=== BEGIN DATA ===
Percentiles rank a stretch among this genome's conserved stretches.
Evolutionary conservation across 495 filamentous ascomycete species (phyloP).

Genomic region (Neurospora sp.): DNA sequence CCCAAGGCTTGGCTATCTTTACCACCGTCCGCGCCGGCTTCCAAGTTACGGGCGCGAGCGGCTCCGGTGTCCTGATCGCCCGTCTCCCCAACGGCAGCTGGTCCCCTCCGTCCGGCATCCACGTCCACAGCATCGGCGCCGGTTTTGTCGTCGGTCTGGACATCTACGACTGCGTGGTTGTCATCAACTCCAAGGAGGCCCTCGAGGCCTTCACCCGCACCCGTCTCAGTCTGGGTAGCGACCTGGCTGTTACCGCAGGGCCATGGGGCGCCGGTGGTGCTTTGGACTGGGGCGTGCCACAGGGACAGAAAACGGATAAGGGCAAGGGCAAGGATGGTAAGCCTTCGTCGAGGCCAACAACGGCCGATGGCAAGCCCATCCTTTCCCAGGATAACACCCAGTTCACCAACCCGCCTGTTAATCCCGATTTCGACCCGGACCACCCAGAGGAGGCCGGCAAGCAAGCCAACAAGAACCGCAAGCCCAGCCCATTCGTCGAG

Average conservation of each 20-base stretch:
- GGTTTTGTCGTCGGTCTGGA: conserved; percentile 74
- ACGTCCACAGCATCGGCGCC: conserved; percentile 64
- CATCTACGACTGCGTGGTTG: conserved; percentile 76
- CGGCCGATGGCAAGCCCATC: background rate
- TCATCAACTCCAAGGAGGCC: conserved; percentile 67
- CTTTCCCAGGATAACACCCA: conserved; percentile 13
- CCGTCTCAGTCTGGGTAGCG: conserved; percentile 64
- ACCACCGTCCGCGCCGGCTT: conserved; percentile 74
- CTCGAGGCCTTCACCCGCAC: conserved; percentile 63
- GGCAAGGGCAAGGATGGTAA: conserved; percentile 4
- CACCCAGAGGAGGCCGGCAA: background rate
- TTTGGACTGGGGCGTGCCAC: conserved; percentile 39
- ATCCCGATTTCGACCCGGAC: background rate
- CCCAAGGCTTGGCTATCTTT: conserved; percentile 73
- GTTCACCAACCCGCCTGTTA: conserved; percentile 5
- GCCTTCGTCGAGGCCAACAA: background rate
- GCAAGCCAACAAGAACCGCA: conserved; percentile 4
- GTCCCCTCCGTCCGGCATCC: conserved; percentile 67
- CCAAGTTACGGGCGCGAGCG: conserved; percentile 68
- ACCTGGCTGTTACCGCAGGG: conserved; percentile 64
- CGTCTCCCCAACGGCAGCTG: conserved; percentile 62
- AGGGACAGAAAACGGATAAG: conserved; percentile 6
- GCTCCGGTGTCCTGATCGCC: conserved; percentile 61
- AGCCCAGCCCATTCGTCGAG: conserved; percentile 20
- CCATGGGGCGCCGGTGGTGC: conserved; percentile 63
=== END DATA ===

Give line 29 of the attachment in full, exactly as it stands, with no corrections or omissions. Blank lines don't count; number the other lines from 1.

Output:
- CCATGGGGCGCCGGTGGTGC: conserved; percentile 63